At that point, Skei left the room to attend to matters elsewhere, leaving Brewer alone. Five minutes later, a spark from a motor running in the building’s ventilation ducts ignited ether fumes, which had been sucked into the ventilation system. The air in room 351 quickly ignited, severely burning Brewer, who immediately, and fortunately, ran from the room. Three seconds later, the lockers, desks, and storage containers in room 351, filled with flammable gasses and liquids, exploded, destroying all the windows on that half of the floor and blowing apart the room’s main entry door as well as part of a wall. Additionally, five other rooms sustained damage from the explosion.

Leo Brewer, 1950.

Leo Brewer, 1950.

As if that weren’t enough, the ventilation fans in the fume hoods in Crellin 351 sucked the flames upward into the hoods, which ignited another set of drums containing ten gallons of liquid ether, in turn starting a massive fire which spread to two adjacent rooms. The force of the explosion had also shattered almost every piece of glass on the entire floor and knocked over numerous storage shelves. As a result, various chemicals began to mix, and the entire third floor began to flood with poisonous gasses.

In quick response, graduate students and staff alike grabbed gas masks and fire extinguishers, and charged up to the third floor. Amazingly, they succeeded in containing the fire and prevented it from spreading into even more adjacent rooms, including the building’s library. They also managed to extinguish the burning walls in the main hallway. Not long after, the Pasadena Fire Department arrived, and firemen ran into room 351, which was furiously ablaze due to the drums containing the ten gallons of ether. The firefighters ripped 351’s fume hoods out of the wall with axes and eventually extinguished the last of the fire.

In the aftermath, Pauling passed along word of the explosion to several of his colleagues, though did his best to downplay it when communicating the news, seven days after the fact, to his main contact at the New York-based Rockefeller Foundation, Warren Weaver.

Perhaps you read in the papers that we had a fire in the Crellin Laboratory. Fortunately no one was injured and the damage was restricted almost entirely to the undergraduate organic laboratory, with very little research lost. We had complete insurance coverage and shall have the laboratory in shape for the students when the Institute opens next month.

In reality, the explosion and ensuing fire had destroyed almost $3,300 worth of equipment, and by the time the rather extensive repairs were done, the accident had cost about $14,000. Fortunately nobody was killed – Brewer was the only injury, and he made a full recovery. It is worth noting that lab fires were common enough at the time that the emergency procedures for the lab only required personnel to call the fire department if the staff and graduate students on hand couldn’t contain the fire themselves.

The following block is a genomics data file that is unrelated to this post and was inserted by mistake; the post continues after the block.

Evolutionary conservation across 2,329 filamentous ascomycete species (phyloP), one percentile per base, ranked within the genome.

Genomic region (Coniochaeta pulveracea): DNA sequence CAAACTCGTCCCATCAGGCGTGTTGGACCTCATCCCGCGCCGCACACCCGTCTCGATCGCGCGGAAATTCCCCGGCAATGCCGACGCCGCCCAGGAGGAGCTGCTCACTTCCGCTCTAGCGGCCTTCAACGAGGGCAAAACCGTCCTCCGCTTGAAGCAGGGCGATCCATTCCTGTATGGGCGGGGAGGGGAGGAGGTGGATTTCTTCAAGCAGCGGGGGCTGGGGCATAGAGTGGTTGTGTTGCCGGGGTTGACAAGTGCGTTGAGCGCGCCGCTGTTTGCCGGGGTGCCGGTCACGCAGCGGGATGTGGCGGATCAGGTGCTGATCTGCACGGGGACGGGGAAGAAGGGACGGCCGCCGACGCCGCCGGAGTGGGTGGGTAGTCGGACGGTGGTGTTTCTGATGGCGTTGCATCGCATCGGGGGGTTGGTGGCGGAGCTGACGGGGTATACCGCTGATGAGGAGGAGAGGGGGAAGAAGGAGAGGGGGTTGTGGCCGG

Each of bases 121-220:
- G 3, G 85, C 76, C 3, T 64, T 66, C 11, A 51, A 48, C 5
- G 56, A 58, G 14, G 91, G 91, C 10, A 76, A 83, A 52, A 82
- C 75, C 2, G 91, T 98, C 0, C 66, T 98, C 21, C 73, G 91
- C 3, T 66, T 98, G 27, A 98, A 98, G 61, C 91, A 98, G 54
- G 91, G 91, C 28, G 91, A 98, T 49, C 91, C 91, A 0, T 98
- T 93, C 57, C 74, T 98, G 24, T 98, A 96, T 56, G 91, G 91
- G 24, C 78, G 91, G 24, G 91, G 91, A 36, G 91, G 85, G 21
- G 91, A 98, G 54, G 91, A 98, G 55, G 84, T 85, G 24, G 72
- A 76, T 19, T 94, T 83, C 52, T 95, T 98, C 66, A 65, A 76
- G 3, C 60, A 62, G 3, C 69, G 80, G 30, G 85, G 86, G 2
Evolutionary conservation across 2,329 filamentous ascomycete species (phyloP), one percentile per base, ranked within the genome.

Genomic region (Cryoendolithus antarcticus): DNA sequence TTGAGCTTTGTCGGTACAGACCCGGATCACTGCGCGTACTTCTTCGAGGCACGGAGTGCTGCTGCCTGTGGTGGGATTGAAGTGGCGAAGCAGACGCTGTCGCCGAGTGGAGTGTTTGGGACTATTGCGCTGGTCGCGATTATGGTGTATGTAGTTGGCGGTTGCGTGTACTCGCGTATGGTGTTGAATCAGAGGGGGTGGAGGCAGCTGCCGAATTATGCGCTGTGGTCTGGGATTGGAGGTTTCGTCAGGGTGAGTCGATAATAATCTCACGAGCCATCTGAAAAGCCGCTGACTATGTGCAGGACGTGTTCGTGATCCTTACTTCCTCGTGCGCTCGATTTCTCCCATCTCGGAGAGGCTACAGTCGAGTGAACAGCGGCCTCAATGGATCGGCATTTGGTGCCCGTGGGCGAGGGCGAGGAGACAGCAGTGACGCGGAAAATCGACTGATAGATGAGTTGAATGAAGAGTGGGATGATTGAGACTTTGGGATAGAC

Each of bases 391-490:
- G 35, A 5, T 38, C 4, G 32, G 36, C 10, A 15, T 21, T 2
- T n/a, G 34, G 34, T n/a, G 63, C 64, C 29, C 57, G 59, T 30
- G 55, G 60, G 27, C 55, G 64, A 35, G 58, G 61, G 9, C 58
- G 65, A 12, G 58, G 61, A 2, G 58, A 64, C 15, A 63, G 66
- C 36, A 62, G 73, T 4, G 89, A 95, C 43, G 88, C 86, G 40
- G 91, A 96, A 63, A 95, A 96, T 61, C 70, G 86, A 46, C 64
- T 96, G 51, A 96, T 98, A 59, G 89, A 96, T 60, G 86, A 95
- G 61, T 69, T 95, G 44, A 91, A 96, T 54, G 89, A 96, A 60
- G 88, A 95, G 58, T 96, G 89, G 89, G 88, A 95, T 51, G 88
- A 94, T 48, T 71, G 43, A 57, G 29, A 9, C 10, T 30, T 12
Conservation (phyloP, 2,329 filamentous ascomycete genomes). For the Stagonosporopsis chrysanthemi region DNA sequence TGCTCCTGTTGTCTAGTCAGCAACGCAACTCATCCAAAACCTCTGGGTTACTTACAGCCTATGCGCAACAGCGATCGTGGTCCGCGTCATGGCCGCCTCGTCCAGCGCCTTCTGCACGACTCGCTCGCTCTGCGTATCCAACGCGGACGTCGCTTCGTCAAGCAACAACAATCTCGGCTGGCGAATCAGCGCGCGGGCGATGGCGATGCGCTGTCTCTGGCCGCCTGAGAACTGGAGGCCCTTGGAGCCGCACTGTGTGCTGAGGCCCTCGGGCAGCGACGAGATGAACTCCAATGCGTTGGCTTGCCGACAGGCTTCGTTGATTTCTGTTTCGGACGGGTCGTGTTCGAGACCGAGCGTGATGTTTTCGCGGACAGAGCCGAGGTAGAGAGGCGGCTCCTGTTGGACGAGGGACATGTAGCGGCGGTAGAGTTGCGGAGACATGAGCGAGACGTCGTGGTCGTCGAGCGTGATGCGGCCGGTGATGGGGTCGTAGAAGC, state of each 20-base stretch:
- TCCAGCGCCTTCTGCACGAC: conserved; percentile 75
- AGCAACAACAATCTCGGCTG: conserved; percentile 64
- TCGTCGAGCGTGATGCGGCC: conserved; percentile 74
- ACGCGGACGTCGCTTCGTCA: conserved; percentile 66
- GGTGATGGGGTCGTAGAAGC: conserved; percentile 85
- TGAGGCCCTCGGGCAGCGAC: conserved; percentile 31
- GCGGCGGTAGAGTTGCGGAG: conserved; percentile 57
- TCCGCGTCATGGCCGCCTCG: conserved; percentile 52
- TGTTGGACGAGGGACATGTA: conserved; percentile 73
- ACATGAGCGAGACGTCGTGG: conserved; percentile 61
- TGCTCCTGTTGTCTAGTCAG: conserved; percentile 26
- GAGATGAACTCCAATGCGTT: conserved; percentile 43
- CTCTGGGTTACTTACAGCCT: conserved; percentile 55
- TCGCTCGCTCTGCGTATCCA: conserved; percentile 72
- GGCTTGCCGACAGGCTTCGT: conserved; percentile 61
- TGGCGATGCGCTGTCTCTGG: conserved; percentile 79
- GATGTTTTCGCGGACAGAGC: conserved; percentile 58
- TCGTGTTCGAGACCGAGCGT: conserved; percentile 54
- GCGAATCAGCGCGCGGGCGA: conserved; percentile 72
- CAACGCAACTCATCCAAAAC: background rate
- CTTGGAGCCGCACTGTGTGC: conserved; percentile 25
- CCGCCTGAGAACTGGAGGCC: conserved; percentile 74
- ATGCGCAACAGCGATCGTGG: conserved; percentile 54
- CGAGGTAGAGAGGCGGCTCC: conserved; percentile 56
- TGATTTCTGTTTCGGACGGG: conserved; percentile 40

Regardless, Caltech quickly regained its footing. After the repairs were done, the labs continued with their research, and made major contributions during World War II and after.

The Origins of the Crellin Laboratory

Architectural schematic for the third floor of the Crellin Laboratory.

Architectural schematic for the third floor of the Crellin Laboratory.

[Celebrating the 75th anniversary of the dedication of the Crellin Laboratory at the California Institute of Technology.  Part 1 of 3]

By the early 1920s, the California Institute of Technology had become, in the minds of some, “the hub of America’s scientific establishments.” This point of prestige was especially notable because Caltech was so new and very geographically distant from other major scientific research enterprises, which were predominantly located on the east coast or around the Great Lakes region. Part of this success was due to the construction of the Gates Chemistry Laboratories, built in 1917 and expanded in 1927.

The prestige and skill exhibited by Caltech caught the attention of the very influential and wealthy Rockefeller Foundation, which began supporting certain of the Institute’s operations in the early 1930s.  This support was crucial for many reasons, one of them being that, by 1930, the Gates Laboratory had reached capacity. A.A. Noyes, chair of the Chemistry department at the time, commented that there was “literally no space for another research man,” and that greatly expanded facilities were exactly what the department needed to fulfill its vast potential. Linus Pauling, working in the Gates Lab, opined that the Institute was home to “the most forward looking Department of Chemistry with respect to physical chemistry in the world.” This was in no small part due to the superior leadership of Noyes, who had dramatically expanded the Chemistry and Chemical Engineering departments during his legendary tenure.